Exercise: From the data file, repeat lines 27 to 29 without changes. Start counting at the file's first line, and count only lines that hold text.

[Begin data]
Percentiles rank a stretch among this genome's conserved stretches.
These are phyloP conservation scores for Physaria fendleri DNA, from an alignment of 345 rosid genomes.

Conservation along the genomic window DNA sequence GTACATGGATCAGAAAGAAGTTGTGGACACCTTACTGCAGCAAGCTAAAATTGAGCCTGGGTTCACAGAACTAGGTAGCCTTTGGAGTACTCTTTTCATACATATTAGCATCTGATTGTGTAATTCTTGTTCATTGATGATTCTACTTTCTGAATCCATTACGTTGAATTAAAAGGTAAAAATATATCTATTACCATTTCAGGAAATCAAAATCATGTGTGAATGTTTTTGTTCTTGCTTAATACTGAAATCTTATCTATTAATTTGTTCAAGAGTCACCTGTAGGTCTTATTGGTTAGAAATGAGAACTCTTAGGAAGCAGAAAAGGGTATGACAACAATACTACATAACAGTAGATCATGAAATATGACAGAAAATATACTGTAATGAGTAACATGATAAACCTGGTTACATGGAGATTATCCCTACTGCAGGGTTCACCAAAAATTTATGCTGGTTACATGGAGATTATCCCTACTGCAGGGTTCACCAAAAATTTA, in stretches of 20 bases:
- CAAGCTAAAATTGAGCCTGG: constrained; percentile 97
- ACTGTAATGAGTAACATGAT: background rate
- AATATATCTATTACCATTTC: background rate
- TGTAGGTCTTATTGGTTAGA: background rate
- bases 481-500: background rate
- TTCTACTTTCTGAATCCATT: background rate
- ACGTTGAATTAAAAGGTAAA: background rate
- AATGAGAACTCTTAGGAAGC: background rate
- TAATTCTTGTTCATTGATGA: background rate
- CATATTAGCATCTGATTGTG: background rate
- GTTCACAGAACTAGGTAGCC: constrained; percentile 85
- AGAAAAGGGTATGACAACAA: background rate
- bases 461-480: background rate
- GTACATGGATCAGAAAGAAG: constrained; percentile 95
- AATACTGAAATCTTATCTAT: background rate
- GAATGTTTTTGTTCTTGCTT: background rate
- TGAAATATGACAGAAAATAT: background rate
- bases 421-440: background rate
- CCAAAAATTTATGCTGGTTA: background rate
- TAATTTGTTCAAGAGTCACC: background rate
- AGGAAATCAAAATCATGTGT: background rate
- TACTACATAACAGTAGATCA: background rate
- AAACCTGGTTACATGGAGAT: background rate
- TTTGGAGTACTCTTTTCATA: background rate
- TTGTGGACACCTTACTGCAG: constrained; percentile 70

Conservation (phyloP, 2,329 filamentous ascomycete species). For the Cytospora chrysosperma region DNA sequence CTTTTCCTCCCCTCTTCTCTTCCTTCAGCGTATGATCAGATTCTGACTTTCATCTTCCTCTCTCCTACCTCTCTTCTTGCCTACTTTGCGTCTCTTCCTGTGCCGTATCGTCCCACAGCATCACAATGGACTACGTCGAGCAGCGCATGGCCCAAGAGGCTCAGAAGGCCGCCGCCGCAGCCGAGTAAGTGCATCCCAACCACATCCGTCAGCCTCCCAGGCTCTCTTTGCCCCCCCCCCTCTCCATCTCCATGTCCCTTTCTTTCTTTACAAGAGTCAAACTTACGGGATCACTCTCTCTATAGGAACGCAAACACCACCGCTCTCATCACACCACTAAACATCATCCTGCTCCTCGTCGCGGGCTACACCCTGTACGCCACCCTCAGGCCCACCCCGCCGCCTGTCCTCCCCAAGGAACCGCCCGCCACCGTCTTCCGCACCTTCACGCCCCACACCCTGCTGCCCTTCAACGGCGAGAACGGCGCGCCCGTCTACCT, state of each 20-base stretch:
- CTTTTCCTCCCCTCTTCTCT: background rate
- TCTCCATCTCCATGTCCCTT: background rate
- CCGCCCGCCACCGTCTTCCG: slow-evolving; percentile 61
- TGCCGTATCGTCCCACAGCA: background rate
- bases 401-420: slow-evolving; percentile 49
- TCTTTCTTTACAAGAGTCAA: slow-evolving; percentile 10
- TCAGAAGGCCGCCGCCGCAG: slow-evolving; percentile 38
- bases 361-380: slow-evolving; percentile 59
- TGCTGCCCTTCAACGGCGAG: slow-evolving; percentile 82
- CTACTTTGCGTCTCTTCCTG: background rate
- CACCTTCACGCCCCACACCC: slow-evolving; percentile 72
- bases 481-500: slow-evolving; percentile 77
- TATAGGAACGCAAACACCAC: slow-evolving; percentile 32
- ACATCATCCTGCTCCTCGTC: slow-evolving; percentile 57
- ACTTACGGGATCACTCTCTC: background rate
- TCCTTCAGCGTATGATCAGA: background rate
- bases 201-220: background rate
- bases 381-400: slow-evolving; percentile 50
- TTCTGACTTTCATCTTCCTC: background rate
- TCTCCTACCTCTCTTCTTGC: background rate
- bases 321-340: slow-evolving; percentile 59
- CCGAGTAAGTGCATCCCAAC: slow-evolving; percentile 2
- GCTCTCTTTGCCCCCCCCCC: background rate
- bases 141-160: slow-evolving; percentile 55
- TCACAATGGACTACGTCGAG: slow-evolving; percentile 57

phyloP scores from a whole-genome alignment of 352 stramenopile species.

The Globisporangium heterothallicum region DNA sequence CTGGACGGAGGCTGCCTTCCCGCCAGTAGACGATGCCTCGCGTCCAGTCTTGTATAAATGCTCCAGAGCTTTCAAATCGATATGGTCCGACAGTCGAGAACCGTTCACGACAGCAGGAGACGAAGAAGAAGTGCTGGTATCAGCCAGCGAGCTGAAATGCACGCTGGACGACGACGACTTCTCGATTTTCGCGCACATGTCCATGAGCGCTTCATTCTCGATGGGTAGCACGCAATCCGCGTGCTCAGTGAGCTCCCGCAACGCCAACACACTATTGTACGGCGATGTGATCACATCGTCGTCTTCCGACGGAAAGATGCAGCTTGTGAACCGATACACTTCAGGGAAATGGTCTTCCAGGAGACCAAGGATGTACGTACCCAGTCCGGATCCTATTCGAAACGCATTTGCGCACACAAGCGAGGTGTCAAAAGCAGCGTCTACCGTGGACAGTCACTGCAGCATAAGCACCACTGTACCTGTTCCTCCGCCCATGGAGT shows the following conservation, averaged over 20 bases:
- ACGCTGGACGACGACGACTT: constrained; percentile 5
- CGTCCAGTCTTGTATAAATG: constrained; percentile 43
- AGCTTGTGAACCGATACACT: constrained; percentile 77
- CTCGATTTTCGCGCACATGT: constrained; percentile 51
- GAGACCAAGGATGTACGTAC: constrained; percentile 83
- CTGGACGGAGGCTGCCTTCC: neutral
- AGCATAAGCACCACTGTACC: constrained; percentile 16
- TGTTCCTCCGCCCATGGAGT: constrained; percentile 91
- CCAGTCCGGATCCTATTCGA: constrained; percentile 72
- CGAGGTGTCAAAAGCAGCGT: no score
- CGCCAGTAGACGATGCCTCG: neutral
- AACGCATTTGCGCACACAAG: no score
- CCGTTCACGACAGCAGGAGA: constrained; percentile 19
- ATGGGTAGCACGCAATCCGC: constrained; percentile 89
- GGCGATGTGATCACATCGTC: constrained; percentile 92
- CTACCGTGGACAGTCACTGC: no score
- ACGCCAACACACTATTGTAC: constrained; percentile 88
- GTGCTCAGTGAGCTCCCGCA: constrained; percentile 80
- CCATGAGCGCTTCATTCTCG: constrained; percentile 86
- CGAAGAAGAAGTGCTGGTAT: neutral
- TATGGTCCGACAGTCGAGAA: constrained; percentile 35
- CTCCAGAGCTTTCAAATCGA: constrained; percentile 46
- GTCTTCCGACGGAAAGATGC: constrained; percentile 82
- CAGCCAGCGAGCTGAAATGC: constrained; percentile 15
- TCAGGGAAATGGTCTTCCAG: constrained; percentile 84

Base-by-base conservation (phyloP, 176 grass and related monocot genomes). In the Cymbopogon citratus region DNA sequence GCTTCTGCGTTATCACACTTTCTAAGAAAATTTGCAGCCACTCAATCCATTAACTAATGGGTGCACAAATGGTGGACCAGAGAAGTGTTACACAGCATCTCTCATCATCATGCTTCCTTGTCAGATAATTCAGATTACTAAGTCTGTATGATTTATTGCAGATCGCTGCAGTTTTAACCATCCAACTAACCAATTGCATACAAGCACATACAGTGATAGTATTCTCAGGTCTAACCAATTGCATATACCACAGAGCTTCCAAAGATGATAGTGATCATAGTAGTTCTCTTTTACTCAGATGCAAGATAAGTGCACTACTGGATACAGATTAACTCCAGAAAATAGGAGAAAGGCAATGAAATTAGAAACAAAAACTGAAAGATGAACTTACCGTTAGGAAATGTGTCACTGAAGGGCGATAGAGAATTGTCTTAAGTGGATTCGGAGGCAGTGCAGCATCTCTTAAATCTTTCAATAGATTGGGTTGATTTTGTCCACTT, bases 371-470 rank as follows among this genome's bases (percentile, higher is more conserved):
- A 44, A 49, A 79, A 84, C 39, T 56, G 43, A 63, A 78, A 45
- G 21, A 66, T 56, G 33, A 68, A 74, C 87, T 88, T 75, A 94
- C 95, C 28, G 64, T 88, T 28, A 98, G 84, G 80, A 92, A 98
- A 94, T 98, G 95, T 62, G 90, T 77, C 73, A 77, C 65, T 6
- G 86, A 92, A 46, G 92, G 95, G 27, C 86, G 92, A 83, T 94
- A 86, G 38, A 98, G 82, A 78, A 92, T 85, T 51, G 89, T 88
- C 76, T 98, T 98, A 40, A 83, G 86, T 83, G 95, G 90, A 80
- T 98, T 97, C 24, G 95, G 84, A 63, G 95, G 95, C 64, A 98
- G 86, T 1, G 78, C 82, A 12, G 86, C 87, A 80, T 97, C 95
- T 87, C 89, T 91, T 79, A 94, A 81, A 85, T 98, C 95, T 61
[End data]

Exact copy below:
- TTTGGAGTACTCTTTTCATA: background rate
- TTGTGGACACCTTACTGCAG: constrained; percentile 70

Conservation (phyloP, 2,329 filamentous ascomycete species). For the Cytospora chrysosperma region DNA sequence CTTTTCCTCCCCTCTTCTCTTCCTTCAGCGTATGATCAGATTCTGACTTTCATCTTCCTCTCTCCTACCTCTCTTCTTGCCTACTTTGCGTCTCTTCCTGTGCCGTATCGTCCCACAGCATCACAATGGACTACGTCGAGCAGCGCATGGCCCAAGAGGCTCAGAAGGCCGCCGCCGCAGCCGAGTAAGTGCATCCCAACCACATCCGTCAGCCTCCCAGGCTCTCTTTGCCCCCCCCCCTCTCCATCTCCATGTCCCTTTCTTTCTTTACAAGAGTCAAACTTACGGGATCACTCTCTCTATAGGAACGCAAACACCACCGCTCTCATCACACCACTAAACATCATCCTGCTCCTCGTCGCGGGCTACACCCTGTACGCCACCCTCAGGCCCACCCCGCCGCCTGTCCTCCCCAAGGAACCGCCCGCCACCGTCTTCCGCACCTTCACGCCCCACACCCTGCTGCCCTTCAACGGCGAGAACGGCGCGCCCGTCTACCT, state of each 20-base stretch: